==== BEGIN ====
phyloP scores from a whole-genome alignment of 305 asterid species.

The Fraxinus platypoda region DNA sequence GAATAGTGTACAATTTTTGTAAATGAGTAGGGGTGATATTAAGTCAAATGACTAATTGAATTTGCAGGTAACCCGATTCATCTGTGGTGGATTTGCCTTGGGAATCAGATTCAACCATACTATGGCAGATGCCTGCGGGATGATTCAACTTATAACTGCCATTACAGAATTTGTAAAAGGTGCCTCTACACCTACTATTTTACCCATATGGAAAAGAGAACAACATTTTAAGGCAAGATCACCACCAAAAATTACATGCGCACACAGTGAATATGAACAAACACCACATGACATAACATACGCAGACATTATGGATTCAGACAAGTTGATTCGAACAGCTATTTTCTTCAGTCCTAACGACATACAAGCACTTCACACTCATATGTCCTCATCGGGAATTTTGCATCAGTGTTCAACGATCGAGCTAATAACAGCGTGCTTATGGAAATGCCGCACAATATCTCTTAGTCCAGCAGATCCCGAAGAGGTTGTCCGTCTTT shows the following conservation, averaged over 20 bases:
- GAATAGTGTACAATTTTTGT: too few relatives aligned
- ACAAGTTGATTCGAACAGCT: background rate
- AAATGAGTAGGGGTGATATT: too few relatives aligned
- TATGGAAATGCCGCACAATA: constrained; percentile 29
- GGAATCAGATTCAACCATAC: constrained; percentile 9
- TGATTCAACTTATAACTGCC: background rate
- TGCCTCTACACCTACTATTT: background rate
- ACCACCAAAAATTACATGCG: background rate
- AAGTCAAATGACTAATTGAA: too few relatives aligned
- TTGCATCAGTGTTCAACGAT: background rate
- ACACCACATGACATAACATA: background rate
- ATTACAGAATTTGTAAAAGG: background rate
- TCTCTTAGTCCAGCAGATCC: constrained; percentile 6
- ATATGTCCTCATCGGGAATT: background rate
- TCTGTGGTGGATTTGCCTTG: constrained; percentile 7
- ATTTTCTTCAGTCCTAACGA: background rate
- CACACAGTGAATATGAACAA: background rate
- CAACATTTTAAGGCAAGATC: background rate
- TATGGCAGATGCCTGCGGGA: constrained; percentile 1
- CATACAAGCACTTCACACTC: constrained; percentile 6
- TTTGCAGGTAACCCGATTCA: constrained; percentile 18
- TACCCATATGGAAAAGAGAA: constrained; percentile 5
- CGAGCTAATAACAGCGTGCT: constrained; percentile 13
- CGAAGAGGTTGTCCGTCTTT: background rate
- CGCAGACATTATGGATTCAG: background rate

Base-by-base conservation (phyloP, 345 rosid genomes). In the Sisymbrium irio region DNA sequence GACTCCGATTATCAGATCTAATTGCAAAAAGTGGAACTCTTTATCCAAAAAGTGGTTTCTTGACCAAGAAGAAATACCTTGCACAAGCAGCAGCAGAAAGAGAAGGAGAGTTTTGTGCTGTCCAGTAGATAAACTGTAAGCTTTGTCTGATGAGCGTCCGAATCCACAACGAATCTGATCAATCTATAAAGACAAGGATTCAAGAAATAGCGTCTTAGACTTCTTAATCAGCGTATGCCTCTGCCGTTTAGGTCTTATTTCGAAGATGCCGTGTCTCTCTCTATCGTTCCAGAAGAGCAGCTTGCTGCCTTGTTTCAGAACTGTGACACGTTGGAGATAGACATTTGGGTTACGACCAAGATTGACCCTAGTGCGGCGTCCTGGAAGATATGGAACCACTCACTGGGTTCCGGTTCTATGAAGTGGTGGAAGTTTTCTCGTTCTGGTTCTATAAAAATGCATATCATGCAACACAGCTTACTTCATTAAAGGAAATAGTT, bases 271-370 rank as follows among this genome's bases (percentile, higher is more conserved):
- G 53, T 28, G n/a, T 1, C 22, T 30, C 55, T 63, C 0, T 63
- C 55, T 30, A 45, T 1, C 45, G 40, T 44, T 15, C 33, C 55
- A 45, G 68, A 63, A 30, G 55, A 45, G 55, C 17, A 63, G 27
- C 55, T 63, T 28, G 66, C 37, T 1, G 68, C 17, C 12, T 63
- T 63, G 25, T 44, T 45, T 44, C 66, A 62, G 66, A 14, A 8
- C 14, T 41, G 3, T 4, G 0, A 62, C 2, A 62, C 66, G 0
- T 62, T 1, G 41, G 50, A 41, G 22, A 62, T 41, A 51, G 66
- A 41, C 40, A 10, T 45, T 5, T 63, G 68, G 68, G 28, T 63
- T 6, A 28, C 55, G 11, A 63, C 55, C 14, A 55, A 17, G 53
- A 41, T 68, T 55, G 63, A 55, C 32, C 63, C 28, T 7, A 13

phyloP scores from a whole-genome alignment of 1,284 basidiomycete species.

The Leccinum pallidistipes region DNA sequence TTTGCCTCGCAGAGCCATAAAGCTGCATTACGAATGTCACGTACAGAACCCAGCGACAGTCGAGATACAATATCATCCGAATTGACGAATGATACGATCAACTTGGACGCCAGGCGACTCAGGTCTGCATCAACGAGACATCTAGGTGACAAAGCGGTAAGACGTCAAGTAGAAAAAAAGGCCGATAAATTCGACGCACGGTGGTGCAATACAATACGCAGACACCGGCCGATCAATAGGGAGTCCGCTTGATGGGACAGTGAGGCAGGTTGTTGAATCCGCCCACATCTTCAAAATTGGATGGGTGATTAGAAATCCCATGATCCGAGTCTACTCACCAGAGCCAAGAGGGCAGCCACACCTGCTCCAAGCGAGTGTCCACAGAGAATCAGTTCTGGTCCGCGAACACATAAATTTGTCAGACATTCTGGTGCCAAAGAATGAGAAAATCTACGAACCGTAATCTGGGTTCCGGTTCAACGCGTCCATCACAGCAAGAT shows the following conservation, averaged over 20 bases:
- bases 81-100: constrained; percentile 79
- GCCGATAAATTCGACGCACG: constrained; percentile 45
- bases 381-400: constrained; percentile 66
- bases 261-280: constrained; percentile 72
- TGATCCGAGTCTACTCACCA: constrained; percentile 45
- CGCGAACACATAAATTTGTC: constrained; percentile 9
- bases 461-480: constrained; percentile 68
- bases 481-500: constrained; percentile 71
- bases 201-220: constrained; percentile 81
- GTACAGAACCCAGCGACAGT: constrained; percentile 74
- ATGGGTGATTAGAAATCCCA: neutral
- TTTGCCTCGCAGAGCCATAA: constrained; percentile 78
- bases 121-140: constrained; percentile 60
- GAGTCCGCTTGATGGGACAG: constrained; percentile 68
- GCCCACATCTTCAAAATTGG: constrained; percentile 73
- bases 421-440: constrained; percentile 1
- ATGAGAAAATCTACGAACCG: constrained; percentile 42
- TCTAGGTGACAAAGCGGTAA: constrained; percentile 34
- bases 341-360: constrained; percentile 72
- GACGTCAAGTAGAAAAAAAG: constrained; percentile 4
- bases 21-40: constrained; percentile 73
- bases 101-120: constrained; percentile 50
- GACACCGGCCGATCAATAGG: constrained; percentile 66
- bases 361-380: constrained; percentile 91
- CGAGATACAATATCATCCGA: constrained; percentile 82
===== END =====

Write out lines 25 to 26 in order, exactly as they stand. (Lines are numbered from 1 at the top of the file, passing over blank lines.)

- CGAGCTAATAACAGCGTGCT: constrained; percentile 13
- CGAAGAGGTTGTCCGTCTTT: background rate